The Quest for the Best in the Veggie Competition at the Agricultural Fair

One gigantic zucchini, and perfect pumpkins, much larger than your head.

In August 2003, Clarissa Stead of West Tisbury hauled an eighteen-inch-long, six-inch-wide zucchini to the Agricultural Hall and entered it in the junior vegetable competition at the annual Agricultural Fair. A veritable caveman’s club, the green behemoth won first prize for the largest in the children’s division, and Clarissa took home a blue ribbon and a check for five dollars.  
That same year, neurologist Barbara Stelle of Edgartown won first prize in the adult division for two blemish-free, deep-orange pumpkins about the size of the heads of most of her patients. 
    “Actually,” Barbara says, “I think by a lot of fair standards, those pumpkins weren’t great, but the competition wasn’t as tough because growing conditions weren’t good last year.” Barbara had an advantage because she also raises earthworms, and she grew her pumpkins in soil enriched by worm castings (the farmer’s black gold that comes out the far end of the worm). Every year Barbara and the rest of her family enter many competitions at the fair. “I love to see what people do,” she says. “It’s a great community thing.”
The vegetable competition has been a major component of the Ag Fair since its inception in 1858. Back then, no distinction was made between commercial and home growers; the assumption was that everyone was both, says James Athearn, owner of Morning Glory Farm, a vice president of the Agricultural Society’s board of trustees, and winner (with his sweet corn) of last year’s prestigious state award for Most Outstanding Vegetable. In the nineteenth century, most of the Island’s trees were cleared for shipbuilding and sheep farming, and agriculture was to be found everywhere on the Island. In those days the vegetable competition included not just specimens brought to the Ag Hall, but also whole fields of crops that the judges went to visit. In the 1920s, says Athearn, a farmer named Willis Gifford won the prize for a half-acre of corn planted on Brandy Brow, a property diagonally across from Alley’s General Store (and also across from what was once a tavern – hence the name). Brandy’s Brow is now mostly woods.
Judging by the number of home-grown vegetable entries at last year’s Fair – 245 in the adult division and 75 in the junior – noncommercial gardening may be on the upswing as well.
“I didn’t realize how many entries there were,” says Kathy Lobb, the fair’s hall manager. “No wonder it was so crowded in there! Even if it’s just growing a tomato in a container on your deck, people are more aware now of what they’re eating and where it comes from. And there’s a lot of satisfaction in eating something you grew yourself, even if it’s only a pot of herbs.”
Home-gardening competitors may enter nearly fifty types of vegetables, 
including the mystery category of “Other vegetable – give name.” Instructions on the manner in which vegetables should be presented are precise: for beets, provide five and leave an inch of stem; for carrots (also five), leave a two-inch stem. Display onions unpeeled, lettuce and Swiss chard in water. Lima beans should be left in the pod.
Entries are rated anonymously by two judges who consider several factors, beginning with whether or not exhibitors have entered the correct number of specimens for each vegetable, and whether items have been properly cleaned. Once these hurdles are cleared, judges consider size (not too big, not too small); uniformity of color, shape, and dimension; and appearance: winning vegetables are free of blemishes, cuts, bruises, and insect nibbles. One quality not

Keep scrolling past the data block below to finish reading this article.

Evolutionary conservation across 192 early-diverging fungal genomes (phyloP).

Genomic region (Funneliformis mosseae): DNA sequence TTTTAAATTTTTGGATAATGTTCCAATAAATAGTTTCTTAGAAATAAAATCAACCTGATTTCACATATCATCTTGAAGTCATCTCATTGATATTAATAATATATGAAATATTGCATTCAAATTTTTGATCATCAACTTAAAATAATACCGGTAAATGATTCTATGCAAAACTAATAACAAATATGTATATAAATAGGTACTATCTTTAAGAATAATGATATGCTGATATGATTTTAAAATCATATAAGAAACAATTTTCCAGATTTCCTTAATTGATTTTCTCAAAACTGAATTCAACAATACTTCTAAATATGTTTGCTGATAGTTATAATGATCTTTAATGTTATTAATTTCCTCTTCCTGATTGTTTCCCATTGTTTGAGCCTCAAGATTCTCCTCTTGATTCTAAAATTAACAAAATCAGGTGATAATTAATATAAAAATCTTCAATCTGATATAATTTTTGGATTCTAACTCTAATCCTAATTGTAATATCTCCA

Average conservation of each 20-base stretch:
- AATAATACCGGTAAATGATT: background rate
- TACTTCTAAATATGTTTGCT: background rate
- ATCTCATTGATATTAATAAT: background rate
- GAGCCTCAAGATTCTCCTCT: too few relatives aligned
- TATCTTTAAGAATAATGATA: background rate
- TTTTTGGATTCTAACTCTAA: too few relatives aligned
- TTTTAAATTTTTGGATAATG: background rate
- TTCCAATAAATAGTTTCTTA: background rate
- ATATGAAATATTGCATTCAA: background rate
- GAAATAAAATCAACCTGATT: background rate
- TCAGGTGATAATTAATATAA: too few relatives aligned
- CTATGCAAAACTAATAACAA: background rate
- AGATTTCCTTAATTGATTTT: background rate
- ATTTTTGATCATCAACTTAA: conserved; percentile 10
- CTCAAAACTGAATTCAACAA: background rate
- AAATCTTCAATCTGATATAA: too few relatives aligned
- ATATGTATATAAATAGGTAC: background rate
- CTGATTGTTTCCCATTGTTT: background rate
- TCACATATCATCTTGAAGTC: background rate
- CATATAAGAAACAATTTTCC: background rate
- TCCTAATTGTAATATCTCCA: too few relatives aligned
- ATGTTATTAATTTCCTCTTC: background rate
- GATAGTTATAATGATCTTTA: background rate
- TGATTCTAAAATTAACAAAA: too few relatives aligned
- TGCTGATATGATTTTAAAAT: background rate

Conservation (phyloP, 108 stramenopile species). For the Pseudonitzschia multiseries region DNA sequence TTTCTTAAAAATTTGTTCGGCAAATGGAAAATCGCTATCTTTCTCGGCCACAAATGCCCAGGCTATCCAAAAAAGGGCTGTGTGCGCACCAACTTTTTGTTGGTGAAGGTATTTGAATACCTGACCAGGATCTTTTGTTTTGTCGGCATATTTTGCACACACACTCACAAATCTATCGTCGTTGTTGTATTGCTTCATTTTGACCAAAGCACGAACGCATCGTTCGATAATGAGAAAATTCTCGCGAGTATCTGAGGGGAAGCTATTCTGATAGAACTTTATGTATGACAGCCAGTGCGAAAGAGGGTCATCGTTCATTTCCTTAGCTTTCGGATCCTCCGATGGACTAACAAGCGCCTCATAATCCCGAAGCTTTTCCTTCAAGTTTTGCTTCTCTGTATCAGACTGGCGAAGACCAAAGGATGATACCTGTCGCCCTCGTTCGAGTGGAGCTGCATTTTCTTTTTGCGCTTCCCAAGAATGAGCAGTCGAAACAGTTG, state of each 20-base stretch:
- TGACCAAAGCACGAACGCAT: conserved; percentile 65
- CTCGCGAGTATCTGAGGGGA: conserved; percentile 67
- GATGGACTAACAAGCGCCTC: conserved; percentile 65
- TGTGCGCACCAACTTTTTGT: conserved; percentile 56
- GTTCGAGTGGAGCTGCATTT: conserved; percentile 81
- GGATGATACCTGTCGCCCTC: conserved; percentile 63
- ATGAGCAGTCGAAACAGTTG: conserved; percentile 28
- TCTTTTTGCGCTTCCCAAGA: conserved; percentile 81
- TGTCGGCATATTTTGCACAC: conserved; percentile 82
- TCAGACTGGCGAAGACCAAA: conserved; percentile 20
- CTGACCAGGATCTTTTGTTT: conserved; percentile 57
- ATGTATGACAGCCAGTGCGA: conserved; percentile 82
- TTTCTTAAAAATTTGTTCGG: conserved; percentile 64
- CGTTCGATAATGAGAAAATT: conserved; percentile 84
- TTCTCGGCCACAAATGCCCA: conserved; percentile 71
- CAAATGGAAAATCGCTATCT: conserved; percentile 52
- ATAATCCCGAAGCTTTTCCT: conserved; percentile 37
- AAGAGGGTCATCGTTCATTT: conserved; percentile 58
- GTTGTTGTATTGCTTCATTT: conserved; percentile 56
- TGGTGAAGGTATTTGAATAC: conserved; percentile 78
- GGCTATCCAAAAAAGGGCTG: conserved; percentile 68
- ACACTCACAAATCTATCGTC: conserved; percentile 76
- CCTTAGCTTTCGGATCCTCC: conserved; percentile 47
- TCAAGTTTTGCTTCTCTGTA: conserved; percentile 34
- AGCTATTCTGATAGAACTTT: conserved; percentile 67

considered is flavor, but as James 
Athearn points out, buyers in the marketplace don’t generally get to taste the goods either.
While winners vary from year to year, Paul Jackson of Edgartown is legendary. A home grower, he has been gardening for fifty-six years. With his wife, Mary, who grows flowers with their daughter Beverly, he has converted two acres off the Edgartown–Vineyard Haven Road into an organic garden of awe-inspiring productivity, lushness, and orderliness, with row after weed-free row yielding nearly every conceivable fruit, vegetable, and flower.
“Paul Jackson is amazing,” says Kathy Lobb. “He’s got all these things in his head, all these tips.”
“You can never know everything," says Jackson, “but you’ve got to start with the dirt.” His soil – the sort of fluffy, 
deep brown stuff that makes gardeners salivate – is the product of year-round maintenance. Last fall he spread twenty truckloads of rotting wood chips across his property, then planted winter rye to nourish and aerate the soil so it would break down properly before the spring planting. “It’s like a house,” he says. “If the foundation’s no good, then the house is no good.”
Jackson’s own house is equipped with three freezers in which he stores blanched vegetables so he can eat his own produce all year long. He and Mary also can their fruits and vegetables and make jams, juices, and pickles. For him, entering the fair is part of an activity that’s central to his life. “The stuff you buy now you can’t eat,” he explains. “There’s no flavor. You might as well eat a piece of cardboard as a hydroponic, store-bought tomato.”
Last year, Jackson took home several awards from the fair, including the state award for Most Outstanding Fruit. “We’ve got a whole closet full of ribbons,” he says.
But he’s not in it for the prestige, or for the prize money; in fact, he and Mary have donated their prize money to fund the fair’s purchase of the shiny green ribbons given to all junior entrants. “We go to the fair,” he says, “to set a standard. When we first started, people were just walking in with junk, cabbages with bugs still on them. We do it to show people that you can do it if you want to, but you’ve got to work for it.”